In Old Lyme, why stop hiking after just one preserve?
What to do after you've hiked all the trails in one nature preserve and wanted to continue stretching your legs?
If you finished strolling the wonderful paths in Old Lyme's new McCulloch Family Open Space that traverse dense forests and wildflower meadows, you simply could step a few yards across Whippoorwill Road and enter an equally serene preserve, the Deborah and Edward Ames Open Space.
And then, if you still were feeling energetic, you could hook up with the Old Lyme Land Trust's contiguous Lay Preserve for even more woodland wandering.
This connectivity benefits not just hikers but also many birds and forest animals that require expansive habitat, explained Maggie Jones, director emeritus of the Denison Pequotsepos Nature Center in Mystic, who joined our small group's ramble over sections of all three properties the other day. Miles and miles of marked trails crisscross the preserves' 700-plus cumulative acres.
Establishing green corridors has long been a goal of conservationists. Thanks to coordinated efforts by local land trusts and environmental authorities, large swaths of undeveloped land now spread throughout our region and the rest of Connecticut.
Before setting out on the Tree in the Gap Trail at the north end of the McCulloch preserve, we arranged to meet with two members of the McCulloch family, who shared memories of life on the one-time farm and campground.
"As a kid I spent summers haying the fields, driving horse teams and tending the sheep and cows," said David McCulloch, now 92. His parents, Warren and Rook McCulloch, moved to Old Lyme in 1927, buying about 450 forested acres they converted to a farm for raising crops as well as for breeding Morgan horses. In summer they also ran a camp for underprivileged youngsters.
David McCulloch and his niece, Anna Holland, who now lives in the family homestead just outside the preserve, explained that the intent always had been to maintain the property in its natural state.
David and his siblings, Jean Vasiloff and Taffy Holland, had donated a conservation easement to The Nature Conservancy years ago to "protect and preserve" the land in perpetuity.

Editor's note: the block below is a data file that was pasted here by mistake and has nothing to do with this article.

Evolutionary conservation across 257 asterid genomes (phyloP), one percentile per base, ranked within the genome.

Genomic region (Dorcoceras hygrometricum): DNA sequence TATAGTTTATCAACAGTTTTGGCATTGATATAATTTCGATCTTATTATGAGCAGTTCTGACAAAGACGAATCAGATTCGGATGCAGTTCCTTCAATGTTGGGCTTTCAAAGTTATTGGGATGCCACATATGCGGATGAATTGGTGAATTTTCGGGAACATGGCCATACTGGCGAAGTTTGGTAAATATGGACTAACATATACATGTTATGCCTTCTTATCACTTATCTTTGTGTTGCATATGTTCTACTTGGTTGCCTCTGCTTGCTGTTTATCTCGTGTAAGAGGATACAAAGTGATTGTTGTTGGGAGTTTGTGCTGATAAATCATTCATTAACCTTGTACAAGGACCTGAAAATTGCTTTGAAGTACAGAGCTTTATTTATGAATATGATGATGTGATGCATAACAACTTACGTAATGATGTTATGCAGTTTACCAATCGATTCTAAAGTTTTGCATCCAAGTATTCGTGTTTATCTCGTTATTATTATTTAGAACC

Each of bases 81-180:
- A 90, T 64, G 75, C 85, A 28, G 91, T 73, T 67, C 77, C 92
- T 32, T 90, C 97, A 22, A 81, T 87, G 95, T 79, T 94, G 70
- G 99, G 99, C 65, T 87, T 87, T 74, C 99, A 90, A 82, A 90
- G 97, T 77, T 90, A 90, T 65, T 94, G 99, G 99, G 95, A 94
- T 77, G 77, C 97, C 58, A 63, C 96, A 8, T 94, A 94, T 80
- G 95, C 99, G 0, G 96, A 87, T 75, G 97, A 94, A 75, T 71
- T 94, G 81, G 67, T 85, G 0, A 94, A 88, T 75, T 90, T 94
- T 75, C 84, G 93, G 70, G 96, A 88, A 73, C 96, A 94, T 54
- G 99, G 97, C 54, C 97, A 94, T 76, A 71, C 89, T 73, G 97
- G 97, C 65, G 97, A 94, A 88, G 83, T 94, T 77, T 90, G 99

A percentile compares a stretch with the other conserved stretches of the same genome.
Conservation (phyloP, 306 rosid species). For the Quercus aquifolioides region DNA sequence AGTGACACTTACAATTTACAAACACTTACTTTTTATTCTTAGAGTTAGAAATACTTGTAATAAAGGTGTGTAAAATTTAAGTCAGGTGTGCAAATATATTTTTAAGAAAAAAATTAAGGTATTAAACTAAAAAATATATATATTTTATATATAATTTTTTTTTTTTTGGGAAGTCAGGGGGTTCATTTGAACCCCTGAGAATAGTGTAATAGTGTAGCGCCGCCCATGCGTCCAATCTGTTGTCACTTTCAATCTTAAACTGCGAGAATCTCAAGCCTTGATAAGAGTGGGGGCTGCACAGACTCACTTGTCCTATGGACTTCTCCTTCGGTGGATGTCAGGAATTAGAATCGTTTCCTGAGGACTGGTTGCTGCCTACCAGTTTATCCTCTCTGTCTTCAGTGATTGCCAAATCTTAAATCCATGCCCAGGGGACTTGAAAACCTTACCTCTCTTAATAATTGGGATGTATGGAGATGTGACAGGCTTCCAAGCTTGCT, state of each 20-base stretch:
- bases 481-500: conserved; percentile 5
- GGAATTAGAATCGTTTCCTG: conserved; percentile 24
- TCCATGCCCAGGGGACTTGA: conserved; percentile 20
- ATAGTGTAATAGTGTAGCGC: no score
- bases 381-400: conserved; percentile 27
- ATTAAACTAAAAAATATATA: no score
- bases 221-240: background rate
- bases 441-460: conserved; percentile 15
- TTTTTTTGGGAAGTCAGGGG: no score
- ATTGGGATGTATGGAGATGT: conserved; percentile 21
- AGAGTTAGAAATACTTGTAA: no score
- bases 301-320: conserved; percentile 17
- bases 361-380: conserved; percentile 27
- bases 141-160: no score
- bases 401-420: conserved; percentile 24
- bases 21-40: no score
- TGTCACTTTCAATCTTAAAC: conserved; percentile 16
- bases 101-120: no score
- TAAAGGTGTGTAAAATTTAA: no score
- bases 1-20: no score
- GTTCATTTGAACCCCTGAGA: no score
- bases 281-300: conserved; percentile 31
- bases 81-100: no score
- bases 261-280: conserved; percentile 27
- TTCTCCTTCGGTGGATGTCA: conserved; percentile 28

Then last year they sold 312 acres to the town, creating the McCulloch Family Open Space preserve, which officially opened to the public in June after volunteers spent months clearing trails.
"It's a great place," said Michael Roche, who happened to be riding a mountain bike from his nearby home. He turned out to be the only person our group of five encountered during more than four hours of hiking. Over the past few months we've been able to maintain coronavirus social distancing by tramping through less-traveled nature preserves instead of bumping up against crowds that have jammed more popular parks and beaches.
Shortly before stopping to chat with Roche we veered onto a short loop leading to two appealing attractions: Rook's Meadow and Jimmy's Pond. These are named in honor of David McCulloch's mother, and Jim Mildrum, a lifelong resident who created the pond and now is one of the preserve's stewards.
The meadow was festooned with daisies and hawkweed — so named in the mistaken belief it gave hawks superior eyesight, Maggie explained. White lilies bloomed in the pond, while umbilical lichen, more commonly called rock tripe, grew over various boulders left behind by the receding glacier thousands of years ago.
"That's a good sign. Rock tripe only grows in very clean air," Maggie said.
Although rock tripe is edible, like the chicken-of-the-woods mushrooms we feasted on during a hike at Colchester's Day Pond State Park a few weeks earlier, they are far less savory. Mycologists refer to it as "famine food."
"I think I'll skip tasting it," I said.
We also found a varnish shelf mushroom growing at the base of a hemlock tree, which, true to its name, appeared to be painted with a fresh coat of varnish. Though inedible, the varnish shelf has been studied for possible medicinal use in the treatment of wounds and diabetes.
As always, Maggie kept up a running commentary of various flora and fauna as we sauntered along: lowbush blueberries; highbush blueberries, black huckleberries, partridge berries, shinleaf wildflowers and Indian pipe, a parasite that is one of the few plants that lack chlorophyll. A white stalk suggests its other name, ghost plant.
We also spotted great blue herons, a rose-breasted grosbeak, winter wren and a barred owl, whose distinctive "Who-cooks-for-you ... who cooks for you-alllll" call echoed through the woods.
Maggie responded with her own imitative call, and the real-life owl quickly replied. Soon they were having a conversation.
Suddenly, a great shadow swept overhead.
"There he is!" we exclaimed.
The owl landed on a nearby oak branch and peered at us with coal-black eyes for a moment before silently springing heavenward and disappearing amid the foliage.
A few minutes later we heard a distant, final "Who-cooks-for-you ... who cooks for you-alllll!"
There are three parking areas with trailheads leading into the McCulloch Family Open Space: one near the north end of Whippoorwill Road; one near the south end of Whippoorwill Road, which also can be used for hikers entering the Deborah and Edward Ames Open Space across the street; and one at the west end of Flat Rock Hill Road. Parking for the Lay Preserve is at the end of Lords Meadow Lane.
For maps and more information about each preserve, visit oldlymelandtrust.org
If you have a favorite hike or paddling destination, leave an online comment on this column or send an email to email@example.com. Many thanks to Gregory Futoma and Amanda Blair of Old Lyme's Open Space Committee for this week's suggestion.
As always, stay safe, stay active, and remember to hike/paddle responsibly.
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